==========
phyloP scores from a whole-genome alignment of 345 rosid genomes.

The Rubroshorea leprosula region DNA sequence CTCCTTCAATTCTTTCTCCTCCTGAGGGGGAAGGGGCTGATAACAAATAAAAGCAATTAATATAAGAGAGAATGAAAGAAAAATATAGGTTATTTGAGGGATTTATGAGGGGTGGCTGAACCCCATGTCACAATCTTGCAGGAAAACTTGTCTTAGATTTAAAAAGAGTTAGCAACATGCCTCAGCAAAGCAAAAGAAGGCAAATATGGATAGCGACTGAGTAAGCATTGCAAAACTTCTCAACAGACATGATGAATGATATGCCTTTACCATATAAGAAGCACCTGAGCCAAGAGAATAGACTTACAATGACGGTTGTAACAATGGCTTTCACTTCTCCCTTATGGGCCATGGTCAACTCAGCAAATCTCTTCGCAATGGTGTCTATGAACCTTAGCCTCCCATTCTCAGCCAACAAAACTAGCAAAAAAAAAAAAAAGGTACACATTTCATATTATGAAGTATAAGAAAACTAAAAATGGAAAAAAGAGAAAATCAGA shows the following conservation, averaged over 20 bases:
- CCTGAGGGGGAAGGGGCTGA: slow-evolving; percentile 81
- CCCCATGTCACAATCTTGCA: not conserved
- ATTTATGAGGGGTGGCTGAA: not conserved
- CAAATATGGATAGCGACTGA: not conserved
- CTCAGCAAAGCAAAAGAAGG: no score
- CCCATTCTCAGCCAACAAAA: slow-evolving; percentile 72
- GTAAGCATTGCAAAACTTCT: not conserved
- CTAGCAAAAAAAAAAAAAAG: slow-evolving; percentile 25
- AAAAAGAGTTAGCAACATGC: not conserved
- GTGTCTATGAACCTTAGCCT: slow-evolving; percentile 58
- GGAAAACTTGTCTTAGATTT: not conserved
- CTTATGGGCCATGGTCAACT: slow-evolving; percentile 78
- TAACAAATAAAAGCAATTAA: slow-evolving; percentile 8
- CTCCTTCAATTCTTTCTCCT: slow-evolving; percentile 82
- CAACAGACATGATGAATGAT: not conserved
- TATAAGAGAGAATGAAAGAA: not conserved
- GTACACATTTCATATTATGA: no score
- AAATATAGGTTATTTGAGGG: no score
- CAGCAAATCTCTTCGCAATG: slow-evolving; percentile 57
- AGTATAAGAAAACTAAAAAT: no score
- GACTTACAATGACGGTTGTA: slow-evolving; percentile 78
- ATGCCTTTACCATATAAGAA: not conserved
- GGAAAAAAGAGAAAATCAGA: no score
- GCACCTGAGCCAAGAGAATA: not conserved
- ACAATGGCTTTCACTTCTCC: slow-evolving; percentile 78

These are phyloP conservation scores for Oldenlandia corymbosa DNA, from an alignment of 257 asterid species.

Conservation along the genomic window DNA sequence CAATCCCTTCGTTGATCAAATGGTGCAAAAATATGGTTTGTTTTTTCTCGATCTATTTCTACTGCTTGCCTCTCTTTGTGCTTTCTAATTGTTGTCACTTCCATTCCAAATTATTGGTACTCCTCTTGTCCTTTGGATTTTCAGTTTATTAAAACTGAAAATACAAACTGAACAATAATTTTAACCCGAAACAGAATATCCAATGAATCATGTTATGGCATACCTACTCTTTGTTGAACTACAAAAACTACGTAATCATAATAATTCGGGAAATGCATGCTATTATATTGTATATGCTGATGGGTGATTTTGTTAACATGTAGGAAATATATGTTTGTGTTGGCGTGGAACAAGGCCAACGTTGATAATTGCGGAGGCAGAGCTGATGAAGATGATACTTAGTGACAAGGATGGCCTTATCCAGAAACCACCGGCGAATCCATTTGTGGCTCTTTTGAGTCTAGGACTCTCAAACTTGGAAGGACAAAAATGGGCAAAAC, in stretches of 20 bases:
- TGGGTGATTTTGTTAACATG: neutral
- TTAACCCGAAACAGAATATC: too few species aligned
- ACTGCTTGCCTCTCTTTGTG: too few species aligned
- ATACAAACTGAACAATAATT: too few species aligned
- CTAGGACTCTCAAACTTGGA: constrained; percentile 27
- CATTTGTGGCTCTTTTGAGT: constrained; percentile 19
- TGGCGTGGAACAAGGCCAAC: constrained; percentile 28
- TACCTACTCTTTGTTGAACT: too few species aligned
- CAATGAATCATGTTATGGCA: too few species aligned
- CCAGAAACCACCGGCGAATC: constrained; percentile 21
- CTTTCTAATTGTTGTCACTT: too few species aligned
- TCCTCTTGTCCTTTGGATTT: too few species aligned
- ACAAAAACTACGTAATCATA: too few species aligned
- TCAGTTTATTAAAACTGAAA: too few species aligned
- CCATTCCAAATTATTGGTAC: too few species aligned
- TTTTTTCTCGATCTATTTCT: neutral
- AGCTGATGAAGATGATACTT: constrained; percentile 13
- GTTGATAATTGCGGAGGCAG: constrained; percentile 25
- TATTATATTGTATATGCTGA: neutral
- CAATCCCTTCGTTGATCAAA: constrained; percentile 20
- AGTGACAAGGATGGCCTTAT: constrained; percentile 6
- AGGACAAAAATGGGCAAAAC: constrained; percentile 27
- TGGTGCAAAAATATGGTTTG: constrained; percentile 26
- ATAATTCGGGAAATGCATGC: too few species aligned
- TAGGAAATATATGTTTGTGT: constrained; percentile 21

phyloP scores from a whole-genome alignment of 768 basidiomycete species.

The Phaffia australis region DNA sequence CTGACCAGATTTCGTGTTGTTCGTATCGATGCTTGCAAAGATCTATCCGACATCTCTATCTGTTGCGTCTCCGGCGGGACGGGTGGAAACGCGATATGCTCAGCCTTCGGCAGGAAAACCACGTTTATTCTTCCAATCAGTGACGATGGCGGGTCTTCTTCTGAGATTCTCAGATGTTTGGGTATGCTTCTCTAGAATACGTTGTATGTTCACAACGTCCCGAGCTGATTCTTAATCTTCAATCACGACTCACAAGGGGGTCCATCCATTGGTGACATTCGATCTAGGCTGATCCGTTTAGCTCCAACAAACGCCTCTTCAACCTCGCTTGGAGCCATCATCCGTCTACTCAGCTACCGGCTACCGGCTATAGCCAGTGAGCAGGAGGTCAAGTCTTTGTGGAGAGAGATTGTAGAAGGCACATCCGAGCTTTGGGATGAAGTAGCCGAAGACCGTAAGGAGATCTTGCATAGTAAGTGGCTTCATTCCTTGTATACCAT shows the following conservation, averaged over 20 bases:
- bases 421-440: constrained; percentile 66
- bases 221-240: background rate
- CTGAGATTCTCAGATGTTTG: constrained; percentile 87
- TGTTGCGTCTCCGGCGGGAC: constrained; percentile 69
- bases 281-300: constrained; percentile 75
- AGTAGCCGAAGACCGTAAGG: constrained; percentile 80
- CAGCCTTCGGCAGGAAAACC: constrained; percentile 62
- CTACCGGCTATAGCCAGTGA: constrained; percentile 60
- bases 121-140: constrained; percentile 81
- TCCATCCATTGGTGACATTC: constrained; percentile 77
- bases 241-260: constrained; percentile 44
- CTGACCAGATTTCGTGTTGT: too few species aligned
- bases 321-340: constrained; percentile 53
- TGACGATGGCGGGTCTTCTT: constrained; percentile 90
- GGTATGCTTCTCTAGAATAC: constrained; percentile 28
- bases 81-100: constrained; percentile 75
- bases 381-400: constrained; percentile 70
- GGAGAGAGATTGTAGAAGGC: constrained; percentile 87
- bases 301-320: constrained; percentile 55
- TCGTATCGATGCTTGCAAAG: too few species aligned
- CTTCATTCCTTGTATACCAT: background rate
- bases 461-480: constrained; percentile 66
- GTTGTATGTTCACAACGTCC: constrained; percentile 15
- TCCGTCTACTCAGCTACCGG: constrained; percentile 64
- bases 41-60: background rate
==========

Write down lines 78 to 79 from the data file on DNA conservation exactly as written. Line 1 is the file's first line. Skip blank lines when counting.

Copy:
- bases 461-480: constrained; percentile 66
- GTTGTATGTTCACAACGTCC: constrained; percentile 15